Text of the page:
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Low Humidity Dangers: Should You Install a Whole-Home Humidifier?

A Humidifier
Your heating and cooling system keeps your home and family comfortable during the different seasons. In addition, this important system helps maintain healthy air quality levels.

Unfortunately, certain conditions can affect your system's ability to maintain healthy air. While high humidity levels can lead to mold growth, damaged floors, and health problems, low humidity levels can also affect your home and well-being.

This guide and the help of professionals will teach you the dangers of low humidity levels and if a whole-home humidifier is a good option for you and your home.

Signs/Dangers of Low Humidity

In most cases, humidity levels are lower in a home during the winter while you run your heat. This low humidity is most common in homes that use forced air heating. With these systems, the furnaces use combustion to heat the air, which requires burning out the water vapor in the air.

On average, healthy humidity levels range between 30 and 50 percent. If your thermostat or hygrometer measures lowering than this range, your humidity is too low.

Of course, you may not realize the humidity is too low in your home until you start experiencing symptoms that affect your health, and different parts of your home show signs of distress.

One of the first signs you may notice is the level of comfort in your home. The low humidity can make the air feel cooler, making you run your heat longer in an attempt to warm up. This excess use of heat increases energy/fuel costs, but it can also decrease the humidity levels even further.

Another sign of low humidity is dry skin. You may develop dry patches of skin that become itchy and flaky. In addition, your nasal openings, respiratory tract, and throat may become dry and irritated. Nosebleeds, nasal congestion, breathing difficulties, and a sore throat are common if you have low humidity levels in your home.

Low humidity levels can also affect your eye health. You may experience dry, irritated eyes that affect your appearance and comfort level.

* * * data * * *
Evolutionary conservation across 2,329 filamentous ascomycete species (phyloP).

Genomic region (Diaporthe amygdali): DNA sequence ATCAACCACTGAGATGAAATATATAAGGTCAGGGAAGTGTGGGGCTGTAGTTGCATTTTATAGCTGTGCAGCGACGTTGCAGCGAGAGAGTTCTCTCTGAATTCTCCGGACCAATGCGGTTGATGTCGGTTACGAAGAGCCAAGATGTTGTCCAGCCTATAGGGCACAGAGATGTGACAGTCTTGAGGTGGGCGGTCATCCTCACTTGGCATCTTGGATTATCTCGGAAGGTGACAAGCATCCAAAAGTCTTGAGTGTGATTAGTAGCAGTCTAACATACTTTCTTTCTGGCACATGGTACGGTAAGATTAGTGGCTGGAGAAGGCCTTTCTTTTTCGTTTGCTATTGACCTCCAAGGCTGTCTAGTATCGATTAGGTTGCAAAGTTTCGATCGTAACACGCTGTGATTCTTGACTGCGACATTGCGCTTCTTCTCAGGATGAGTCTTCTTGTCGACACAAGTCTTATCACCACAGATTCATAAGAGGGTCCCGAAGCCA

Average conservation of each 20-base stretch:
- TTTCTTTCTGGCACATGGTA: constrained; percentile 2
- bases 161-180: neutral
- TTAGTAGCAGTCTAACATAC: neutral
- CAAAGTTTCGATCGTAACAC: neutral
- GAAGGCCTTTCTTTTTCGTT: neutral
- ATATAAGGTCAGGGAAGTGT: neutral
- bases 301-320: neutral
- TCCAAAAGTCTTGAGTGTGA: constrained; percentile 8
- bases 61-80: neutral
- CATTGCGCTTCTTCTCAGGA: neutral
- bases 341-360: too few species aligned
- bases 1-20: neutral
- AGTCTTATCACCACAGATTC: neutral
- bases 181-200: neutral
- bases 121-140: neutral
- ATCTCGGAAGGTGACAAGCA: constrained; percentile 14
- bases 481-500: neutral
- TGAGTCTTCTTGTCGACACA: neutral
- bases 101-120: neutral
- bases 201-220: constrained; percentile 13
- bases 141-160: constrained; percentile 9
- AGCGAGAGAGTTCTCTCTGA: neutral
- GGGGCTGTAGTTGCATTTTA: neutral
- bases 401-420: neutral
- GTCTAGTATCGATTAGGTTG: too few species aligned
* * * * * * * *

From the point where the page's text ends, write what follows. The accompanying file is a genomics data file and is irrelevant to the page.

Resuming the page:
Electrostatic shock is also common when a home is too dry. You may feel a slight shock when touching a doorknob, or your hair may stand up when contacting certain objects in the home.

Finally, low humidity will affect your home and belongings. You probably already know that high amounts of humidity can warp wood furniture, cabinetry, and floors, but the loss of humidity in wood can cause it to contract.

When humidity levels are low, the wood may begin to show signs of distress, such as cracks and breaks. Hardwood floors may weaken and splinter, requiring replacements and refinishing of your floors.

Wallpaper may begin to peel off the wall, drawers and doors may come off-kilter, and gaps may appear between walls/floors and molding/trim.

Benefits of Whole-House Humidifier

If the humidity levels in your home are too low, you should install a humidifier to put moisture back into the air.

In most cases, the humidifier will only be necessary during the cooler months when you are heating your home. Have a contractor install this whole-home unit directly onto your heating system. The humidifier will adjust the amount of moisture that it empties into the air according to current humidity percentages.

A whole-home humidifier may require a larger upfront expense, especially when compared to a portable room humidifier, but the convenience and ease of use ensures it is a smart investment for your home and health.

To learn more about low humidity levels and if a whole-home humidifier is right for you, contact our team at Precision Heating & Cooling, Inc, today.